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October 1, 2004
Vol. 62
No. 2

Speaking Out for Social Action

Teaching students to write to bring about social change shows them the power of writing—and of their own voice.

Speaking Out for Social Action- thumbnail
In today's education policy debates, the other two Rs sometimes overshadow writing. Yet even those who are most intense about the importance of reading and math in school cannot deny the importance of writing. Learning to write means learning to speak out, to make one's voice heard in the great human conversation. And by teaching students to raise their voices through writing on social issues that concern them, we teach them to participate actively in a democracy.
When I talk about speaking out and being heard, I am not talking merely about writing school compositions, or even about eventually writing reports and letters as part of a job. I mean writing as a way of changing one's world. Empowering students to project their voices into the world, for real purposes and to real effect, is the ultimate goal of both language arts and social studies. It seems that teachers rarely reach for that goal directly, by guiding students to do what we hope they will do as adults: use writing to work for positive change in real-life situations.
I believe it is both possible and necessary to fit writing for social change into the writing curriculum. Of course, this curriculum must also include many other elements: Students should learn to demonstrate their understanding of curricular content, write creatively, and reflect on their life experiences. Writing for social action and democratic participation must take its place among these diverse writing agendas. Just as most teachers plan units on writing poetry, writing about literature, and writing for tests, they should make writing for social action a unit of study during the school year. During this unit, students should use writing to accomplish something in the public, social world.
Social action-based writing should go beyond getting angry about an issue, writing a sharply worded letter, and then never engaging with that issue again. Students need to be guided toward more sustained, mature involvement with issues that matter to them. Here are some procedures for helping students write for social action.

The Writer's Notebook

Writing for social action is an ideal way to energize students, especially students who see school as pointless and dull. This unit of study is about the real world—about trying to address real-life problems that exist outside school. Around the third day of this unit, when it really sinks in for kids that their writing is supposed to make a difference, the lift in their spirits and interest level is palpable.
But before students begin writing for social action, they must determine what issue is of sufficient importance to them to warrant their efforts. We can help students learn to use writing as a way to notice and reflect on what is happening around them. I have my students, who range from 3rd grade to 12th grade, carry around a “writer's notebook” to record thoughts about what they observe—in school, in the news, at home, on the street—and look for issues that they believe people in the community should address. I urge them to interpret everyday events with an eye toward fairness and justice.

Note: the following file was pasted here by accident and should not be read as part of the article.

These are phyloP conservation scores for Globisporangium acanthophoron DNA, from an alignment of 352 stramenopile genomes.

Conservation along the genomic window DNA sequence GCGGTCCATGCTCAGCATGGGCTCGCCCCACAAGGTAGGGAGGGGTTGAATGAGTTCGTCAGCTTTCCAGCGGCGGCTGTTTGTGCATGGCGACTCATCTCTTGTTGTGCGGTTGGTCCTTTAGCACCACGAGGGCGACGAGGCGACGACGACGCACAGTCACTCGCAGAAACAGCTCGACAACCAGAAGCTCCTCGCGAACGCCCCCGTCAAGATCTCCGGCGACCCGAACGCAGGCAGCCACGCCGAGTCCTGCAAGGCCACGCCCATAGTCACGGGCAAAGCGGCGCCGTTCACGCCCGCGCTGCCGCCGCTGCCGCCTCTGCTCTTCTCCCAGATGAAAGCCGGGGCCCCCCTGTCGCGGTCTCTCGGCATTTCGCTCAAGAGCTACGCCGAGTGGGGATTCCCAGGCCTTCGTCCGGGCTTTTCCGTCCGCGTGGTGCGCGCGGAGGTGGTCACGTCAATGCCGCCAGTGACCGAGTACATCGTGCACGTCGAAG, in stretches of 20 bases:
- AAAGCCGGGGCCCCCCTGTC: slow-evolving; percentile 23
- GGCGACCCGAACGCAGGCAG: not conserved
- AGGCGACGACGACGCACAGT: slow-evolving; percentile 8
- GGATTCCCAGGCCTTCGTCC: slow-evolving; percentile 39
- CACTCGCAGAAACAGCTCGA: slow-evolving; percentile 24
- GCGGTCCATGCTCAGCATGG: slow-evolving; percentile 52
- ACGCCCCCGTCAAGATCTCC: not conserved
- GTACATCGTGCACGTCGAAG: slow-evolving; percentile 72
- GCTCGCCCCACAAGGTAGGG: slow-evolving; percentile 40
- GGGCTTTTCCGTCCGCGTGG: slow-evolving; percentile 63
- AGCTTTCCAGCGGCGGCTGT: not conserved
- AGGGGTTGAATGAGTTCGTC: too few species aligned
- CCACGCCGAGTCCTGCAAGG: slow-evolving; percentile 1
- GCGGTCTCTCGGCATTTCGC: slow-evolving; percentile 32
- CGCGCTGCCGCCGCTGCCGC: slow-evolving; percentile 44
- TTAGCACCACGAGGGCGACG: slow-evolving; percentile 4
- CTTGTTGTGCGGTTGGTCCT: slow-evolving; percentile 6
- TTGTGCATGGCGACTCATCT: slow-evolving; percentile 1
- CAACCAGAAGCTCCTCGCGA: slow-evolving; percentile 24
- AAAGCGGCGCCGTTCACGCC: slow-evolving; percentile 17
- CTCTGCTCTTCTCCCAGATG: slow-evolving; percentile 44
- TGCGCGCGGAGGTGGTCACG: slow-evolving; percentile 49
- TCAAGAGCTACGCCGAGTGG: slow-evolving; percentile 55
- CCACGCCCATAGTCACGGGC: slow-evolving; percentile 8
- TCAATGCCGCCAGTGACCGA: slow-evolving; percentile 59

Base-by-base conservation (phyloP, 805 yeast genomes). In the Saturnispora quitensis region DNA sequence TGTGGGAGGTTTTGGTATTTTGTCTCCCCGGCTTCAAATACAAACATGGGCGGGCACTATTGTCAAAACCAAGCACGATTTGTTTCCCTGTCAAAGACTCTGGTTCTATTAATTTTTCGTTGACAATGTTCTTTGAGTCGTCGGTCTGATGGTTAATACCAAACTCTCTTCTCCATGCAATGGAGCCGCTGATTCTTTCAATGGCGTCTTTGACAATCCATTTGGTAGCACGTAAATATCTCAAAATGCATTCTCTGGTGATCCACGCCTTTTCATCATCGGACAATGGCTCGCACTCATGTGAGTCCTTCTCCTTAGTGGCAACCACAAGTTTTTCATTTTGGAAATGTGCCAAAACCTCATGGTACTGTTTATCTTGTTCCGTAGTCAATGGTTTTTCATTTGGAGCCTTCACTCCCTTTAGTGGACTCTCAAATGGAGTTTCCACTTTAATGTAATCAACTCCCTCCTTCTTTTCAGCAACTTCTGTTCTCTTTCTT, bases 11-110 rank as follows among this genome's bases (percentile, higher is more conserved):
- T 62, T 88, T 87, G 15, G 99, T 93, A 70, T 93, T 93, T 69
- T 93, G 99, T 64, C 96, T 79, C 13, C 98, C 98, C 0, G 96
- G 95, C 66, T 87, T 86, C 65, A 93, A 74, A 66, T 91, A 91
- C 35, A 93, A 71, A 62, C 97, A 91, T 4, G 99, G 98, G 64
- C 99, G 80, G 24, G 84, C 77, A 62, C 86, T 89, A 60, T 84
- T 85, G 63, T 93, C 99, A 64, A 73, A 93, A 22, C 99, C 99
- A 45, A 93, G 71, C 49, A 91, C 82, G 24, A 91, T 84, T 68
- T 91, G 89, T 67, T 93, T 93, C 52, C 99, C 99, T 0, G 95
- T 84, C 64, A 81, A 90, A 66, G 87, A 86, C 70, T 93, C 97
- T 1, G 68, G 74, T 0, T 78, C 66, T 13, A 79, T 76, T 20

Writer's notebooks have two important purposes. First, they are a valuable source of topic ideas for students' social action projects. Second, and just as important, these notebooks teach students to reflect, observe, and think critically—to look at the world with enough love to believe that it might become better. We are teaching them not only about the writing process but also about how to think. For example, when a 9th grader, Lee, noticed a mother being overly stern with her child in a store, she wrote about the incident, pondering the idea of fairness. Lee was taking a step toward choosing a topic for her social action project, and she was also learning to look at everyday events through a social and political lens.
If students have kept writer's notebooks before beginning this unit of study, they can look back through previous entries to evaluate whether some of them connect to social issues. This process will help students choose topics that call to them to work for change in a sustained manner. For example, Shareesa, a 6th grade student, reviewed an emotional notebook entry she wrote after watching a movie about war. In a new entry, she took up the topic of war as a problem for social action. Fifth grader Janelle's journal entry on the problem of garbage pile-up led her to write a letter to a public official urging increased recycling (see “Samples of Student Writing for Social Action,” p. 36).

Coalitions and Action Plans

Social action is least effective when it is boxed into solitary efforts. To take action in a democracy, citizens must enlist others into caring about their issue and learn to negotiate people's diverse agendas to involve them in their projects. Once students have chosen topics that are important to them, I give them class time to find—or create—common ground with their peers, building coalitions to work together. One student might persuade a friend that her topic is more worthy; another student who feels uncommitted to his issue might give it up to join a more passionate group. Through this process, students form groups for their political writing, often giving themselves such impressive names as Women's Rights Association, Allies for Computers in Schools, and Texans Against War.
Young people in these groups may not necessarily know many facts about their chosen issue. They almost surely will not know who the decision makers and moneyholders are to whom they must appeal, or what groups have been successfully working on their topic for 50 years. Students should research their issues for a week or two to equip themselves with evidence, develop perspectives on that evidence, identify possible allies and audiences for their writing, and help focus their goals.